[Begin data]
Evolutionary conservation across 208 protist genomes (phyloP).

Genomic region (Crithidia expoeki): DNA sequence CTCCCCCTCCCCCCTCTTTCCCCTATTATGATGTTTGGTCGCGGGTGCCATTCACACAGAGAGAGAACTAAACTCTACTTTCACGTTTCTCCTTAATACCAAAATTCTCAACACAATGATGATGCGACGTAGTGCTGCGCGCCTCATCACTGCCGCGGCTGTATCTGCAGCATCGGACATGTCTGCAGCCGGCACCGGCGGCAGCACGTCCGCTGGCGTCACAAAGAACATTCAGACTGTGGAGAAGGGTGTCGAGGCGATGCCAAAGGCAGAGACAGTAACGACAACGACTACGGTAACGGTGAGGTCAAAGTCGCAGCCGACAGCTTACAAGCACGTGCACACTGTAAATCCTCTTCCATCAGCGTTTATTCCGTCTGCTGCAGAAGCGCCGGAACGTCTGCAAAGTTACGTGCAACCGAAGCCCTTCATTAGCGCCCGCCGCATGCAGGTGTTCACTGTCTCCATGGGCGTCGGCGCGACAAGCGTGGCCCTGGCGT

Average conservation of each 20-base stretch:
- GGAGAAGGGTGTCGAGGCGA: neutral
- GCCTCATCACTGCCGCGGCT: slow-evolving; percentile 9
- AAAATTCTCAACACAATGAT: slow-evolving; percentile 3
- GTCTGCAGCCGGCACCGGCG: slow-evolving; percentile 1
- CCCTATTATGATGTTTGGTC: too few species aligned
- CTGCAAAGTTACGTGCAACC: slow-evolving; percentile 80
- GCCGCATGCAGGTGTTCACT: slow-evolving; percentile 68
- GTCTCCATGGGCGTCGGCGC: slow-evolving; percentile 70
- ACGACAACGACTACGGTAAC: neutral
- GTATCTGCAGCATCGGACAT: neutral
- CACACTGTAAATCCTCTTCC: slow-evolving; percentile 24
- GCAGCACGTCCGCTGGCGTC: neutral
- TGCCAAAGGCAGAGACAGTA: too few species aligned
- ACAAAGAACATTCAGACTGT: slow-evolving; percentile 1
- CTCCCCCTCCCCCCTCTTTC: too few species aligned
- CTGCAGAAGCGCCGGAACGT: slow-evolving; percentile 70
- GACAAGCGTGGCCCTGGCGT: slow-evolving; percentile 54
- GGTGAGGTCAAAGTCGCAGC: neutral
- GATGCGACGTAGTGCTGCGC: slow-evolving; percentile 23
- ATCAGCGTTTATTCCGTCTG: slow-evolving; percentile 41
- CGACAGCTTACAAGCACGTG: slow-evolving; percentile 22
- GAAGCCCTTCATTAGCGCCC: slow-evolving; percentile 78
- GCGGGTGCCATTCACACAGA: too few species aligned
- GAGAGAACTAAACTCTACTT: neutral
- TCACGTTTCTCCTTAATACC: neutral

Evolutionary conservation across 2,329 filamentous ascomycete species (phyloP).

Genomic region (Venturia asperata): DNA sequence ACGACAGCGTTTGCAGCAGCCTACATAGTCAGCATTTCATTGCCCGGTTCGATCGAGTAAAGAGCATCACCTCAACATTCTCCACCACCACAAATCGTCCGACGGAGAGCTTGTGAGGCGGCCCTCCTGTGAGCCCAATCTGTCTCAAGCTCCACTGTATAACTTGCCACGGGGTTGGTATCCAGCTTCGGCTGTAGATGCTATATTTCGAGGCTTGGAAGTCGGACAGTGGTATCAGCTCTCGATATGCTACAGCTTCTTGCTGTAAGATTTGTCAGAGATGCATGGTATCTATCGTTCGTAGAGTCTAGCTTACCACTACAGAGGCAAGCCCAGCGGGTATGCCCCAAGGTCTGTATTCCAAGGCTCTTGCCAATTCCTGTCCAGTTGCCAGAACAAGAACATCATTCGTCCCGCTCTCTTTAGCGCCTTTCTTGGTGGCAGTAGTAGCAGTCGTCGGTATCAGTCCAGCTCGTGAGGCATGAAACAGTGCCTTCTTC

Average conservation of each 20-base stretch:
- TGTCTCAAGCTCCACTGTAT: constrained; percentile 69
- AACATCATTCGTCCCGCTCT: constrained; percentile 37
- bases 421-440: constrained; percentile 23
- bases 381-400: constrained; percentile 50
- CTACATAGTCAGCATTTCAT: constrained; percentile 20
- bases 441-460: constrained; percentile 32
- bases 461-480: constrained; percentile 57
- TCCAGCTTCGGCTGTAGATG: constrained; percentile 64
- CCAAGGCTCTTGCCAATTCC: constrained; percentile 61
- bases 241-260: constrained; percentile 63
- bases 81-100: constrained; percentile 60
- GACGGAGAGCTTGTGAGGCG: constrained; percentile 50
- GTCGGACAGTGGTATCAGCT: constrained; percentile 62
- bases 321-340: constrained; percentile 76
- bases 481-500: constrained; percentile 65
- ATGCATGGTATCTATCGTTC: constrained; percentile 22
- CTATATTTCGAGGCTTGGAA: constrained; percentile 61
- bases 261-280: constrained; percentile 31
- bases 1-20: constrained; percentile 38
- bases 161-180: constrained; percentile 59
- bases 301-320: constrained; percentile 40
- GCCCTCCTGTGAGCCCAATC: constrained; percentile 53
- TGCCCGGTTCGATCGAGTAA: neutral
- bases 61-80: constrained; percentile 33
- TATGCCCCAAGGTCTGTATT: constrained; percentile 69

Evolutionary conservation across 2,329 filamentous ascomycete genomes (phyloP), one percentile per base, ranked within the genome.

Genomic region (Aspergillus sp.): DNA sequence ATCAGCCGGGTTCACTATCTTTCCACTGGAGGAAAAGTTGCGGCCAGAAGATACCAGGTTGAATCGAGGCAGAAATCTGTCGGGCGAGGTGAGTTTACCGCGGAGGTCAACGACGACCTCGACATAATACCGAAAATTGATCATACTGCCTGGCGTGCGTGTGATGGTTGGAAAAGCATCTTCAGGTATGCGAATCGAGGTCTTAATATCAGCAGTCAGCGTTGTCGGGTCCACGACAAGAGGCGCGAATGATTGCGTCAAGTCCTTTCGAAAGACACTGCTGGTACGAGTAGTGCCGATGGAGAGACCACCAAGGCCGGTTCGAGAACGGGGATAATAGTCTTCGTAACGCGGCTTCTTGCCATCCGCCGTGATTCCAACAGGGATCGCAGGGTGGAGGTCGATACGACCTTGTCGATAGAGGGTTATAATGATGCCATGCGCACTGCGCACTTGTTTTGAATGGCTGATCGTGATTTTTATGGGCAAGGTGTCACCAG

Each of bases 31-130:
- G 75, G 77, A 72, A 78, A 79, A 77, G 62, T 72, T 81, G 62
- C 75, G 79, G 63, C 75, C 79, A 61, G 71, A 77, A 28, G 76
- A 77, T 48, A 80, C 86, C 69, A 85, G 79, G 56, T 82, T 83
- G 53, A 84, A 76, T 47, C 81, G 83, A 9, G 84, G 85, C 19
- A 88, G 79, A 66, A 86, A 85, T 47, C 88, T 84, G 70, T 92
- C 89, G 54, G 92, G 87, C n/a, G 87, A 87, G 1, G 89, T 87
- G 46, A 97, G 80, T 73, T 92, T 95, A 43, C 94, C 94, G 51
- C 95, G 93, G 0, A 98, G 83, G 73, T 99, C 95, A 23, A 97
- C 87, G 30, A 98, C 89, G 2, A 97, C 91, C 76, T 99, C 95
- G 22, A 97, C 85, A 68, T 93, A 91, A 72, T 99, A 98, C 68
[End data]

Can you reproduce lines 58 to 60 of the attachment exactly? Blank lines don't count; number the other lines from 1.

Genomic region (Aspergillus sp.): DNA sequence ATCAGCCGGGTTCACTATCTTTCCACTGGAGGAAAAGTTGCGGCCAGAAGATACCAGGTTGAATCGAGGCAGAAATCTGTCGGGCGAGGTGAGTTTACCGCGGAGGTCAACGACGACCTCGACATAATACCGAAAATTGATCATACTGCCTGGCGTGCGTGTGATGGTTGGAAAAGCATCTTCAGGTATGCGAATCGAGGTCTTAATATCAGCAGTCAGCGTTGTCGGGTCCACGACAAGAGGCGCGAATGATTGCGTCAAGTCCTTTCGAAAGACACTGCTGGTACGAGTAGTGCCGATGGAGAGACCACCAAGGCCGGTTCGAGAACGGGGATAATAGTCTTCGTAACGCGGCTTCTTGCCATCCGCCGTGATTCCAACAGGGATCGCAGGGTGGAGGTCGATACGACCTTGTCGATAGAGGGTTATAATGATGCCATGCGCACTGCGCACTTGTTTTGAATGGCTGATCGTGATTTTTATGGGCAAGGTGTCACCAG

Each of bases 31-130:
- G 75, G 77, A 72, A 78, A 79, A 77, G 62, T 72, T 81, G 62